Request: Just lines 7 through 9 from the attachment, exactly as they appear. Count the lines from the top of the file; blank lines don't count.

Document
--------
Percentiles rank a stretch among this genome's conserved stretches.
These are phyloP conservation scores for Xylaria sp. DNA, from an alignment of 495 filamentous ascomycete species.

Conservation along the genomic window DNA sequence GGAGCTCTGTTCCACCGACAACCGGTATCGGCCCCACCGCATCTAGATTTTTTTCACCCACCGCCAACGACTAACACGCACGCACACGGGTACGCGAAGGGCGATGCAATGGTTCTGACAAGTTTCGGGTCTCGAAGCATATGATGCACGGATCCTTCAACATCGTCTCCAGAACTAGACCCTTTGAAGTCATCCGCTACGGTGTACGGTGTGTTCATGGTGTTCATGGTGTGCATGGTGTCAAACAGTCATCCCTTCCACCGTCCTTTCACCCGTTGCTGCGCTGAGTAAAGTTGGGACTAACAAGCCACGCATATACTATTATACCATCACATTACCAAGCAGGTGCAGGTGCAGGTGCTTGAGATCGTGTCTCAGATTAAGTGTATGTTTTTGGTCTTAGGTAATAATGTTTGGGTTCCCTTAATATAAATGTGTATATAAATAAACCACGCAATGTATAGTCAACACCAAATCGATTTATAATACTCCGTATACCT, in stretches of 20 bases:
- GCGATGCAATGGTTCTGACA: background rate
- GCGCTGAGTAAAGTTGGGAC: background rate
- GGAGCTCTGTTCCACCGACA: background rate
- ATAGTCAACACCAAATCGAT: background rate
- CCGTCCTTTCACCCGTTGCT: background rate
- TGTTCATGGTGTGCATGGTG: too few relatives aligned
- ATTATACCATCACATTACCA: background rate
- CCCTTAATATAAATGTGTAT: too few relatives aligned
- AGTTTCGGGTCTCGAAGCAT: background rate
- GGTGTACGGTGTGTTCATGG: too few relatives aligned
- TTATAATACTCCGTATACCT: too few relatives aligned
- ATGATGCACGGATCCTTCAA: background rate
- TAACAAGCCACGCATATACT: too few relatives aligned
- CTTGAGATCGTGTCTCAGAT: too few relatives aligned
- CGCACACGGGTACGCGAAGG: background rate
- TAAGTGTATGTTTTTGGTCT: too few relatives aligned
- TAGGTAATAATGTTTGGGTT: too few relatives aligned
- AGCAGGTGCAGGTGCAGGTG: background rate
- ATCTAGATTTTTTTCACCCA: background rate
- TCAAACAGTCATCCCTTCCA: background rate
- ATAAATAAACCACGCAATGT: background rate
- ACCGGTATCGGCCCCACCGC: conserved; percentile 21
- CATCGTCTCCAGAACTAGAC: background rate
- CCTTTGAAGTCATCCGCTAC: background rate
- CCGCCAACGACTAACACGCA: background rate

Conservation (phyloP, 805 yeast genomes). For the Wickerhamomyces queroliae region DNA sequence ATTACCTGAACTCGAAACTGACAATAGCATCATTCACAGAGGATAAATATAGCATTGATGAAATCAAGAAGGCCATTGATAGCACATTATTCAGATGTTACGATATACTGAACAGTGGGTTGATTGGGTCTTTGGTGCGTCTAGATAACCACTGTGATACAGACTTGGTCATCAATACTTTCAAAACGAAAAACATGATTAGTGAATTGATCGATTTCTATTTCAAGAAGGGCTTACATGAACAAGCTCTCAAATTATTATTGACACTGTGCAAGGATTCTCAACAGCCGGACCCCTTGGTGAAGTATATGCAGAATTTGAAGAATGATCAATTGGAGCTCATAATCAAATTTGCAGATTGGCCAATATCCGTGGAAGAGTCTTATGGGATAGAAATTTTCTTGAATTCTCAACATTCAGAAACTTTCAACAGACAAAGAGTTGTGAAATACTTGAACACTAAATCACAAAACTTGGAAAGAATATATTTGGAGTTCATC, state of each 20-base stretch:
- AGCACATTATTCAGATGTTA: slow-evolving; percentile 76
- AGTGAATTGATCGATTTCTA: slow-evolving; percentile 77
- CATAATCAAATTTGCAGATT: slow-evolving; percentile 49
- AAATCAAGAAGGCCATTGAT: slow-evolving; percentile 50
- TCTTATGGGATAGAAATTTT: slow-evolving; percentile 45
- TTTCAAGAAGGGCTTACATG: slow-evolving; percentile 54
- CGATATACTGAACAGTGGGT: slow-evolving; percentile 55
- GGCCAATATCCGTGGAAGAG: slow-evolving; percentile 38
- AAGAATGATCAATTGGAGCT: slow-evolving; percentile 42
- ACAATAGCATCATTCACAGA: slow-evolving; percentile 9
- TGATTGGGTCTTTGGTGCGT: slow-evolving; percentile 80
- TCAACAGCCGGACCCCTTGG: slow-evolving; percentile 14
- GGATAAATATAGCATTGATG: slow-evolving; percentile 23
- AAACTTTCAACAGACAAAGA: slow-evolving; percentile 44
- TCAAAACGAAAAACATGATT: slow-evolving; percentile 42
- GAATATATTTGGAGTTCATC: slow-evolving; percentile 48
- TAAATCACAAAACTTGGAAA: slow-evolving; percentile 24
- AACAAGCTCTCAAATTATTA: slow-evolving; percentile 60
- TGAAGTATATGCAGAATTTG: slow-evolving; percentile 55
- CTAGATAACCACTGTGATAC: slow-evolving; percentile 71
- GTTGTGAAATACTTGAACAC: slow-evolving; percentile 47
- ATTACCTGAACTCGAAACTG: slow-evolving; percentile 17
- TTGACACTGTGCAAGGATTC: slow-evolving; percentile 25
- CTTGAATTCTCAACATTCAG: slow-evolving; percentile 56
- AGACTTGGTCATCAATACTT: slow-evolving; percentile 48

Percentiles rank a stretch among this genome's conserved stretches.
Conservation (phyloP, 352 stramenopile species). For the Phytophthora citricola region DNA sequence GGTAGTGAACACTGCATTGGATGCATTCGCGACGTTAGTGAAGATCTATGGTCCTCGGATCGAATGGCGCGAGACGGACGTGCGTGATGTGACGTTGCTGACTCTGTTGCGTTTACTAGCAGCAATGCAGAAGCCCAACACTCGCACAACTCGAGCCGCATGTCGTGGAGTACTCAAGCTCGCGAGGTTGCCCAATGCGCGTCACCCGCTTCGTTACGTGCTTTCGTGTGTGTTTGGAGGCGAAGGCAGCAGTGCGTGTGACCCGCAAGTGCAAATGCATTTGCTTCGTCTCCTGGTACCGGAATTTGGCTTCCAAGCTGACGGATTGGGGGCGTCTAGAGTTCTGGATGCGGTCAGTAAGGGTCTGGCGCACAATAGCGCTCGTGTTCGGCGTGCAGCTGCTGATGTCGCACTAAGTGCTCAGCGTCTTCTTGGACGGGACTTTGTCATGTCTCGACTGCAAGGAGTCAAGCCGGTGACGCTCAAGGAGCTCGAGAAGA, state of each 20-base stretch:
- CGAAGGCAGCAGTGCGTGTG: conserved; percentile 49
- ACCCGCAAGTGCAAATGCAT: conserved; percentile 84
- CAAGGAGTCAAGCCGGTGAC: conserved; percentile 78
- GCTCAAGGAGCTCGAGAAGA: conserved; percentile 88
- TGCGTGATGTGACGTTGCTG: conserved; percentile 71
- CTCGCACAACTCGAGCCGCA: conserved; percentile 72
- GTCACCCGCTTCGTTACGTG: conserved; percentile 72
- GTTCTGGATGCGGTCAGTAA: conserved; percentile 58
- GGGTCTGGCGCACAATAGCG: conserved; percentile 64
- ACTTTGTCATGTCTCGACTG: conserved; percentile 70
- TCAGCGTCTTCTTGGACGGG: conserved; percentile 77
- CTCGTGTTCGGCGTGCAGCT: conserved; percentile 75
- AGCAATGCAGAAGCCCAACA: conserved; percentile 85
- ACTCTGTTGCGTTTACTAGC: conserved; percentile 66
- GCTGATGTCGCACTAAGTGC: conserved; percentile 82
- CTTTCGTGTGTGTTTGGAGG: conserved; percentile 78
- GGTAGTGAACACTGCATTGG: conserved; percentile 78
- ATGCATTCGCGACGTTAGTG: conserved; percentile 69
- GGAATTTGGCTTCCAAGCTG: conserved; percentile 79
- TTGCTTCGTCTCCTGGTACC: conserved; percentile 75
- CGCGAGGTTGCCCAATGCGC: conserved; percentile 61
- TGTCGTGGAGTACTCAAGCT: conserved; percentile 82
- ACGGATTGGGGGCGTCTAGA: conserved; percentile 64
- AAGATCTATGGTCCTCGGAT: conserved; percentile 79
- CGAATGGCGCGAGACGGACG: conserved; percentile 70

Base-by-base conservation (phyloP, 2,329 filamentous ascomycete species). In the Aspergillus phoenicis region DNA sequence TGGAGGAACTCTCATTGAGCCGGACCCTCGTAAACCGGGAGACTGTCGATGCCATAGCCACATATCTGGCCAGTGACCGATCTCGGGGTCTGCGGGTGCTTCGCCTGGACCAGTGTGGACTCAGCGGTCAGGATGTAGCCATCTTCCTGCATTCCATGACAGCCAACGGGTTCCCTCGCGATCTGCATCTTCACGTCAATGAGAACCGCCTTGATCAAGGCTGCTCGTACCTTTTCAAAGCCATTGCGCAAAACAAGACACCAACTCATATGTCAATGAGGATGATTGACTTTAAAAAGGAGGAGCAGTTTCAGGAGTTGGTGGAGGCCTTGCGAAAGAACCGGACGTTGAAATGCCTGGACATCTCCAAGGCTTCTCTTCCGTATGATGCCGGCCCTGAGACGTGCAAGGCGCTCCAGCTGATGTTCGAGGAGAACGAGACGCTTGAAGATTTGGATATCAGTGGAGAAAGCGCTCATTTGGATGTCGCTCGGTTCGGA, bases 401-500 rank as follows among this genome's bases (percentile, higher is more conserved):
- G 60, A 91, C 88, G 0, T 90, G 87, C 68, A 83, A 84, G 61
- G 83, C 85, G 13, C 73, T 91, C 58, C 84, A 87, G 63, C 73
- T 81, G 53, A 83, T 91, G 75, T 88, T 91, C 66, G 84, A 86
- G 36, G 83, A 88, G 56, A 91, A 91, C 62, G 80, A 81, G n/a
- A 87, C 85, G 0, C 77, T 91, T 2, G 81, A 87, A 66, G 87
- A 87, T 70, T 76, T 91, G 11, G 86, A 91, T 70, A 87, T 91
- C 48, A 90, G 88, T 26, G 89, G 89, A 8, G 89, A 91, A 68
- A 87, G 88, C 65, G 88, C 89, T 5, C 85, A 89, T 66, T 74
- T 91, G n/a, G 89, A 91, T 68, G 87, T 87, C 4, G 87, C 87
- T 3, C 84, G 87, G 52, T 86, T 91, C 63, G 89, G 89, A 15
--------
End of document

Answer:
- ATAGTCAACACCAAATCGAT: background rate
- CCGTCCTTTCACCCGTTGCT: background rate
- TGTTCATGGTGTGCATGGTG: too few relatives aligned